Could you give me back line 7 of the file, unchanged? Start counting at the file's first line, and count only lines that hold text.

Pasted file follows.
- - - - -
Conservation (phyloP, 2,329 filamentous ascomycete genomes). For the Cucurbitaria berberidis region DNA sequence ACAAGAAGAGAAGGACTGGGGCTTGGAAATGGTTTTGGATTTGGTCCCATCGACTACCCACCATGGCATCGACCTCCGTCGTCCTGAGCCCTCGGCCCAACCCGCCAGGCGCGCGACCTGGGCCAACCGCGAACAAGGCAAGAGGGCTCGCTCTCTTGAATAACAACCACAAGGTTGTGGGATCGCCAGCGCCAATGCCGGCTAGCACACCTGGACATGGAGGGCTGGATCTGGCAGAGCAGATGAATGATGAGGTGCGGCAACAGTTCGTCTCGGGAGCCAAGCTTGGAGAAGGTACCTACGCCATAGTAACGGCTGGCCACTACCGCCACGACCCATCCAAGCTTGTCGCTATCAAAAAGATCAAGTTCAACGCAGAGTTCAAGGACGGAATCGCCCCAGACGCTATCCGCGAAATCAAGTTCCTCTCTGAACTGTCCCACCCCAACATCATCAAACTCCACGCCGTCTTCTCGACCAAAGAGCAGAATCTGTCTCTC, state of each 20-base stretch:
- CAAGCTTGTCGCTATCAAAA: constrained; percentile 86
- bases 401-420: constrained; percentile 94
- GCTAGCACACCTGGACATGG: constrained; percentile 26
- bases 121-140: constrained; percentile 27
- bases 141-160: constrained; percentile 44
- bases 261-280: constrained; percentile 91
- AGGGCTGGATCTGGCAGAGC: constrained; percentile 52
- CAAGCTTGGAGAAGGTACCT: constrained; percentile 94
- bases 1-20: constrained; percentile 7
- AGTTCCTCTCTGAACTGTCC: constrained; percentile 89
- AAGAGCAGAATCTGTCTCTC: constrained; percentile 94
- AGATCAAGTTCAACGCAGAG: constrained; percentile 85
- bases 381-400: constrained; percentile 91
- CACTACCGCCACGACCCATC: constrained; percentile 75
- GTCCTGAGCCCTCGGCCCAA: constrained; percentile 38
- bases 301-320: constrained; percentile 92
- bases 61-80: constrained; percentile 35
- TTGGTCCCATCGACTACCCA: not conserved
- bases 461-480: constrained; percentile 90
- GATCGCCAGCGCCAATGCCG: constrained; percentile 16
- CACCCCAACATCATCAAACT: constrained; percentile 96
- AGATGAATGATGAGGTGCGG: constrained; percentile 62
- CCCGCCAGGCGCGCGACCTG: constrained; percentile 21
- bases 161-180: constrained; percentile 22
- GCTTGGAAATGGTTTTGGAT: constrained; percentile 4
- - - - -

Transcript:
- bases 261-280: constrained; percentile 91